East Africa Bush Tails

Odzala – Heart of Diversity

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SET DEPARTURE ITINERARIES
(specific activities may vary from day to day depending on local circumstances and group choice)

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Join Wilderness Collection on a journey through the life-filled African rainforest – along with the privilege and thrill of observing one of our closest relatives in the wild – the Western Lowland Gorilla.
SET DEPARTURE ITINERARY – 6 NIGHTS / 7 DAYS
Thursday – Day 01:
In the early afternoon we depart by private charter from Brazzaville to M’boko Airstrip, Odzala-Kokoua National Park. The charter flight takes approximately two hours and includes a light packed lunch. On arrival at M’boko Airstrip, we are met by a Lango Camp guide who will transfer us by vehicle to Lango Camp – our home for the next three nights. The drive takes approximately 30 minutes through open savannah with views of the forest fringe and interior. Once at camp, we are given an opportunity to freshen up and settle in before embarking on our short afternoon activity which may consist of a walk around Lango Bai and the forest fringe and stream or perhaps a game drive.
Friday – Day 02:
An early morning wake-up is followed by a light breakfast and coffee on the main deck, after which we embark on our first activity for the day. This could be a walk from camp through Lango Bai and down the clear, shallow waters of the Lango Stream to its confluence with the Lekoli River. A motorised pirogue will then head upstream for two hours (stopping en route for tea/coffee) until reaching the access point to Mbouebe Bai, where a short excursion on foot reaches a concealed hide from which activities at the bai can be observed. The return to camp includes a downstream portion of the river followed by a game drive through the savannah. Back in camp a hearty brunch and rest period awaits before we head out again later for the afternoon activity. An example of this would be a return game drive to the boat jetty followed by a pirogue trip downstream along the Lekoli River to its confluence with the larger Mambili River for sundowners. A night drive back to camp offers intriguingopportunities for seeing some of Odzala’s more secretive nocturnal creatures.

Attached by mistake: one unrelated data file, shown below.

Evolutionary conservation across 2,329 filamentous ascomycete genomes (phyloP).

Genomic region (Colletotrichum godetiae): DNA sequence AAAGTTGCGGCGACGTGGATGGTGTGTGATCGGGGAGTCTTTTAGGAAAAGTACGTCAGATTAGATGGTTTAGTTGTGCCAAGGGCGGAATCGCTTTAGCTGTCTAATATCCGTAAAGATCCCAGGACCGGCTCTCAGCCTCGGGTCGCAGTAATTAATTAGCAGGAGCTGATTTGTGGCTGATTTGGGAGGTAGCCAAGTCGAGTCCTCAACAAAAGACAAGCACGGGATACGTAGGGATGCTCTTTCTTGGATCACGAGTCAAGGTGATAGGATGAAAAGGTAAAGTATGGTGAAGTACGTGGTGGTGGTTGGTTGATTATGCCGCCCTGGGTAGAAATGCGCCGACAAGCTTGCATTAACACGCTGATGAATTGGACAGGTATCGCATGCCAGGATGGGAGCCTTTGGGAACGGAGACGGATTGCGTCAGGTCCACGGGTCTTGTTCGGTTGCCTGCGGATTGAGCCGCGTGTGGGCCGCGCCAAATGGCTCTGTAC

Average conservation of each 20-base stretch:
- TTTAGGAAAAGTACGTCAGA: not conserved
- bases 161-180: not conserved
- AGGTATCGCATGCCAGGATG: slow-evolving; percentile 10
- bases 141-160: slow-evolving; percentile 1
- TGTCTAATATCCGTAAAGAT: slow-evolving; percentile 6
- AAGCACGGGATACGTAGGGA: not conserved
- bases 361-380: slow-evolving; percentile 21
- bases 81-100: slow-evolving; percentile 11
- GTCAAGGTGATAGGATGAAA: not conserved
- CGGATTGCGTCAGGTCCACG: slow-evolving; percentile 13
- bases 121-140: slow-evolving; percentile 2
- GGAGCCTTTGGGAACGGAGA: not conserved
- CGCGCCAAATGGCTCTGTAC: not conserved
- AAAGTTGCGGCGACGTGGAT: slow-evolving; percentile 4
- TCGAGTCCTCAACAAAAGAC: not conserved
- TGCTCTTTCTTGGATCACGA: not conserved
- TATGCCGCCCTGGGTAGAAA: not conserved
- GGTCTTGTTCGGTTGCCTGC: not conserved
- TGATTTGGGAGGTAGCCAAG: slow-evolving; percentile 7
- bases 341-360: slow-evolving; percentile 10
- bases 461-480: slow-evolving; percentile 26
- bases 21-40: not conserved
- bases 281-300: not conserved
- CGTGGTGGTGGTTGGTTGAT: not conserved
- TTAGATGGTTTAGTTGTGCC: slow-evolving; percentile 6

Saturday – Day 03:
Wake up early for a light breakfast and coffee before setting off on the morning activity. Today this may begin with a game drive to the boat jetty at the confluence of the Likeni Stream and Lekoli River and then a pirogue trip down the Lekoli River in search of primates, Forest Buffalo and other species, before returning to camp on foot through Lango Bai. The trip along the river offers great opportunities for birding and mammals, while the walk can provide excellent viewing of buffalo, Red River Hogs, a number of primate species and even Bongo. Our return to camp is greeted by an appetising brunch and some downtime before heading out again in the afternoon. This afternoon we may head back to the boat jetty and take a pirogue trip upstream along the Lekoli River enjoying sundowners and perhaps some catch-and-release fishing before returning to camp on a night drive, searching for species such as Spotted Hyaena, Golden Cat and even Water Chevrotain.
Sunday – Day 04:
This morning, after an early wake-up and breakfast we head away from the savannah in airconditioned land cruisers to the south-western corner of the Park to spend time at Dzebe Bai some two and half hours’ drive from Lango. Having walked about a kilometre through the forest to access the bai, we spend midday in the hide waiting for secretive forest animals to appear in the clearing; there’s a chance of viewing unhabituated gorillas here, as well as species such as Black-fronted Duiker, Guereza Colobus monkey and perhaps even Chimpanzee. We enjoy a packed lunch in the hide at the bai and in the late afternoon, as activity at the bai subsides, we will return north towards Ngaga Camp. On arrival at Ngaga Camp, we will be met by the staff and given an opportunity to settle in. Before dinner, the group will receive an extensive briefing on Western Lowland Gorillas, including the research project in the area, conservation of the species, their biology and ecology and of course what to expect when tracking the habituated groups of the area.
Monday – Day 05:
This morning, after an early wake-up and light breakfast we depart on foot with our guide and tracker on our first gorilla tracking excursion. Using the expert skills of the trackers we start at the point where the group chosen to be monitored for that day slept the night before and follow their tracks as they move through the forest until we find them. While home range sizes are relatively small, the gorillas can move quite quickly through thick forest undergrowth and during a 2-5 hour tracking excursion (including time spent observing the gorillas) we may cover between 5 and 8 kilometres.